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Building Cultural Awareness with Lisa Velázquez

Feature Article: Cross-Cultural Awareness – Is it Personal or Cultural?

By Lisa Velázquez, Cultural Transition Coach

Living in a foreign country provides us with many experiences – meeting new people, visiting exotic places, tasting different foods, and communicating in a new language. However, the most valuable experience, I believe, is getting to know yourself better while away from everything familiar. From little on we have absorbed and assimilated countless experiences, and have become predominantly familiar with our own cultural group. In a foreign setting, we are challenged by more frequent differences, and through these will find out what is unique about us. We will find out how we are different from and also similar to others in the new culture and our own culture by becoming aware of our personal likes and dislikes.

It is only natural that we look at the world through our own cultural glasses, tinted by our upbringing, and our background. By living in a foreign country we have the unique opportunity to widen our view. We can compare and contrast our personal worldview with a different way of life, different values and beliefs. The new culture becomes a mirror that challenges us to view the part of ourselves and of our own culture that has previously been hidden from our conscious view.

The anthropologist Edward T. Hall says:

"[The] great gift that the members of the human race have for each other is not exotic experiences but an opportunity to achieve awareness of the structure of their own system, which can be accomplished only by interacting with others who do not share that system" (Beyond Culture, pg. 44).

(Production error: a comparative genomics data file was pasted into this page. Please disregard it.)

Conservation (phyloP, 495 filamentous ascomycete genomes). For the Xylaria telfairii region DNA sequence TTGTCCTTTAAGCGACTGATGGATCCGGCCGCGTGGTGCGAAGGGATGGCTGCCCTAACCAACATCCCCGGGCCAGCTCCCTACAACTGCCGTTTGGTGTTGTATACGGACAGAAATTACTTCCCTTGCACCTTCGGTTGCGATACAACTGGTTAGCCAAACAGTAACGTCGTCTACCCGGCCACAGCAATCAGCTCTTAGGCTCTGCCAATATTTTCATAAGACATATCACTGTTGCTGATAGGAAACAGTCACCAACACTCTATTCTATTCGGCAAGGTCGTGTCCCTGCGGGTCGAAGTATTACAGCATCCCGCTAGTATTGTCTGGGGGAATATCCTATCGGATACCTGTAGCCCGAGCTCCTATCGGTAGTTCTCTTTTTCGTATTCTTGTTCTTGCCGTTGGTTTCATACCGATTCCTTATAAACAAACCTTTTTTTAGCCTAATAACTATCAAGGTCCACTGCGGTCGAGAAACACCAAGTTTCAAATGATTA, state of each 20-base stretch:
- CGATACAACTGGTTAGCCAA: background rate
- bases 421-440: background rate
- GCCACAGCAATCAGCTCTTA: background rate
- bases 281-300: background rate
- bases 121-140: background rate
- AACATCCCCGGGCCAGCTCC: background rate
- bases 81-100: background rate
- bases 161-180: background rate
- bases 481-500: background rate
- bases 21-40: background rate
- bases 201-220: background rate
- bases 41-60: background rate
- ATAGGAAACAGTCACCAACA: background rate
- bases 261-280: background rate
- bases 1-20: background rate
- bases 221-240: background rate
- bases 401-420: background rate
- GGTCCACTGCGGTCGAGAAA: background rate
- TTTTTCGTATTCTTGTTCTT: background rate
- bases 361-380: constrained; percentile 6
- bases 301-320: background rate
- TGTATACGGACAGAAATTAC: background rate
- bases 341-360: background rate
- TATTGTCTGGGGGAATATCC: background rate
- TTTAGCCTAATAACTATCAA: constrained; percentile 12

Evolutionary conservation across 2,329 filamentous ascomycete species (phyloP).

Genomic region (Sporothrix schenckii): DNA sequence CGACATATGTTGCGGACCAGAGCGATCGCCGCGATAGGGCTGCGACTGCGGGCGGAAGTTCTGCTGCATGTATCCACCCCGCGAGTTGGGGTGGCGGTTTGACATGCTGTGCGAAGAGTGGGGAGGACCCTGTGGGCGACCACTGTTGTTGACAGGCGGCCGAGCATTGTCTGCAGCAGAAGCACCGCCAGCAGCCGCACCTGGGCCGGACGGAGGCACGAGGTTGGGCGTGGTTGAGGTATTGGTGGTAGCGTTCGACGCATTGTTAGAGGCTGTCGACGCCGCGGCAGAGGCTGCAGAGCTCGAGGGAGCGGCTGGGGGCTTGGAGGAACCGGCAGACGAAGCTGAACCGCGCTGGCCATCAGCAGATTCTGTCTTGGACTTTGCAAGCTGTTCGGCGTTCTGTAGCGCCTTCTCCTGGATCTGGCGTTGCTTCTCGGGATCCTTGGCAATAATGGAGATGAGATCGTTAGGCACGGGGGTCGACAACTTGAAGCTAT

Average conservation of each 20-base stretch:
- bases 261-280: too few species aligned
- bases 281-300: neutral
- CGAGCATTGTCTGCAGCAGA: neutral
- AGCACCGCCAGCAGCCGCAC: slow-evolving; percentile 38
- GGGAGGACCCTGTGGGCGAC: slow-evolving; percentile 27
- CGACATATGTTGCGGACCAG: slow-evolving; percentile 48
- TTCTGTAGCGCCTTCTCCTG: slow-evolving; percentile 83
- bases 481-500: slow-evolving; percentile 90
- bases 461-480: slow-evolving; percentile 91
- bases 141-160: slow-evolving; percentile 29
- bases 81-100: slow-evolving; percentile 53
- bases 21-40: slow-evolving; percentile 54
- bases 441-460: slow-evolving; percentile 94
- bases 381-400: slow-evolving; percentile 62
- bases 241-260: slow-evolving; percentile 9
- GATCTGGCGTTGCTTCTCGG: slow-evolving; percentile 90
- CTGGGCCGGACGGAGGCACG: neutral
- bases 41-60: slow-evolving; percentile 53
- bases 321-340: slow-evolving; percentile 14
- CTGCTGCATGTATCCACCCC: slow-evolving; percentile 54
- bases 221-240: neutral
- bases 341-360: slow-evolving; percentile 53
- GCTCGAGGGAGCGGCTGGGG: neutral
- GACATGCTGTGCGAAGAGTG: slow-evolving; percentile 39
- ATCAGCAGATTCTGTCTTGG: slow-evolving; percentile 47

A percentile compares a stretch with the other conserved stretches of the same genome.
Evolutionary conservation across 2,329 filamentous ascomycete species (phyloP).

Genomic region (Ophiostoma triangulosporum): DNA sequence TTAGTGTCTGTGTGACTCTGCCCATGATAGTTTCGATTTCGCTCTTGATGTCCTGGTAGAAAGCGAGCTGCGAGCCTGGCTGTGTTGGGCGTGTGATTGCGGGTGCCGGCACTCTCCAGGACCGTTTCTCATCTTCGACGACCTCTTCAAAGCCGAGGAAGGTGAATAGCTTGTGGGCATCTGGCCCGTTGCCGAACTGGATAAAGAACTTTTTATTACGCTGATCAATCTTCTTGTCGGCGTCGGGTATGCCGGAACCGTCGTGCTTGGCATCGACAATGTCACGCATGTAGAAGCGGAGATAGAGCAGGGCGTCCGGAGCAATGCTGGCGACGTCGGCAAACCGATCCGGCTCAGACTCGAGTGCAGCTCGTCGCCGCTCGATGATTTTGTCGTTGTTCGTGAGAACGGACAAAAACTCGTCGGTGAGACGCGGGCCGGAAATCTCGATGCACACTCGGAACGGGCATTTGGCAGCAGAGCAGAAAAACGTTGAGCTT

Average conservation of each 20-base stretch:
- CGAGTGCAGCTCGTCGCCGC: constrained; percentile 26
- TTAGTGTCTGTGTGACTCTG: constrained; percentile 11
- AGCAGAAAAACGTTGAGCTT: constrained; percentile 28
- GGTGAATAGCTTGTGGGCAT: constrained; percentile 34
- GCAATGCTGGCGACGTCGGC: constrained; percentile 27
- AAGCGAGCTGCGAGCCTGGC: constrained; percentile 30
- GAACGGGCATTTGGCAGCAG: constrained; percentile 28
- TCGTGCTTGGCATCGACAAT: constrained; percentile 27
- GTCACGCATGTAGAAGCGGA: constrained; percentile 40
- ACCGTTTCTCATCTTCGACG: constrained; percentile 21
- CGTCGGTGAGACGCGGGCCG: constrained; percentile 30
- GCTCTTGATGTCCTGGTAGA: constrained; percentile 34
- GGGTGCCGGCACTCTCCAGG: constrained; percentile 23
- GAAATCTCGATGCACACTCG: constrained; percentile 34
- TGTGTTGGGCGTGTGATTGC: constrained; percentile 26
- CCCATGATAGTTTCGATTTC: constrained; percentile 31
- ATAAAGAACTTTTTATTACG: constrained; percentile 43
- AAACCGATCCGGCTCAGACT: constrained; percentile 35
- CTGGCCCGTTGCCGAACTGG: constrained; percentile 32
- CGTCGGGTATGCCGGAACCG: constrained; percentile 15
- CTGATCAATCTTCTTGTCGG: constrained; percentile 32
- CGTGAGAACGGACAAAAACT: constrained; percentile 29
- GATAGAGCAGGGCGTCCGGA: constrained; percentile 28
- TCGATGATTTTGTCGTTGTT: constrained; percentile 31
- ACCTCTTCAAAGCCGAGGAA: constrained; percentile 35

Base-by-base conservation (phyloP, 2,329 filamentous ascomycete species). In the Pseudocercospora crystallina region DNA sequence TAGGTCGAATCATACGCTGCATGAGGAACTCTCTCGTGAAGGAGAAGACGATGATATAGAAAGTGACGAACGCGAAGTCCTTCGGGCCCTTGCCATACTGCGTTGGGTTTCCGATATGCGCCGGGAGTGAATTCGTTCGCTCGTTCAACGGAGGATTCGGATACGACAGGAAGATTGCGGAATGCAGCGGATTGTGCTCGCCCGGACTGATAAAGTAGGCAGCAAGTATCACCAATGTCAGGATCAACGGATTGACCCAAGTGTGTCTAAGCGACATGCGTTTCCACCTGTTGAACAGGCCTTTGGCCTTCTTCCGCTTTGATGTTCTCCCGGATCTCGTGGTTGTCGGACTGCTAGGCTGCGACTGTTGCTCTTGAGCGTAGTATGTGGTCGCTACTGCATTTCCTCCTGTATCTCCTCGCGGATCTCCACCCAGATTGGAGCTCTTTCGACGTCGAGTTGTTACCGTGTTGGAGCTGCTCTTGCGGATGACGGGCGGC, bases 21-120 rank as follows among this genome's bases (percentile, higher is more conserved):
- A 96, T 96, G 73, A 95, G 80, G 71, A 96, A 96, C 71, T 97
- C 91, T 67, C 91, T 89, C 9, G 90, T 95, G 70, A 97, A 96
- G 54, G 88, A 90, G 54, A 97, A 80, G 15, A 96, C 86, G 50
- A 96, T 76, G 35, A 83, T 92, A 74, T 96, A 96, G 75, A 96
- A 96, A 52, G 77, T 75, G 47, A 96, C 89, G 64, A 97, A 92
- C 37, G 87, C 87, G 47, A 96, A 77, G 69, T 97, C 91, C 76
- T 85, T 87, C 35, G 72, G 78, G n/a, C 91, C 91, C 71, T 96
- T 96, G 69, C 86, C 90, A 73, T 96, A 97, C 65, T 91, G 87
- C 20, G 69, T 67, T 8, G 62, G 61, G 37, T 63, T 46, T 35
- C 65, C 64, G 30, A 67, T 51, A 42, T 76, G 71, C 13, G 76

To this I would like to add, that in addition to achieving awareness of the structure of our own culture, we also gain insight into our own personal structure since we all are unique in a very personal way. We'll find out what is truly important to us by experiencing its absence. We'll become aware of our preferred or habitual way of communicating by being exposed to a new style of communication. We may realize that the concept of time, or punctuality, is not viewed the same everywhere, and what our preferred way is, and so on.

So, living in a foreign country will not only give us insight into the new culture, but more importantly, will give us deeper understanding of our own familiar cultural and personal make-up. Reflection on these insights in return will help us to fully honor and appreciate our cross-cultural experience and enable us to integrate this experience into our core being. I believe, this will make us more tolerant and less judgmental and allow us to feel our interconnectedness to the rest of the world.

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Lisa Velazquez is a certified personal coach specializing in Cultural Transition who helps individuals and families adjust to a new culture through one-on-one coaching, group coaching, and presentations on cultural topics to interested groups. For more information visit lisavel.com and sign up for your free "Three Simple Techniques for a Successful Adjustment to a New Culture" PDF and for the free monthly newsletter "Building Cultural Awareness".

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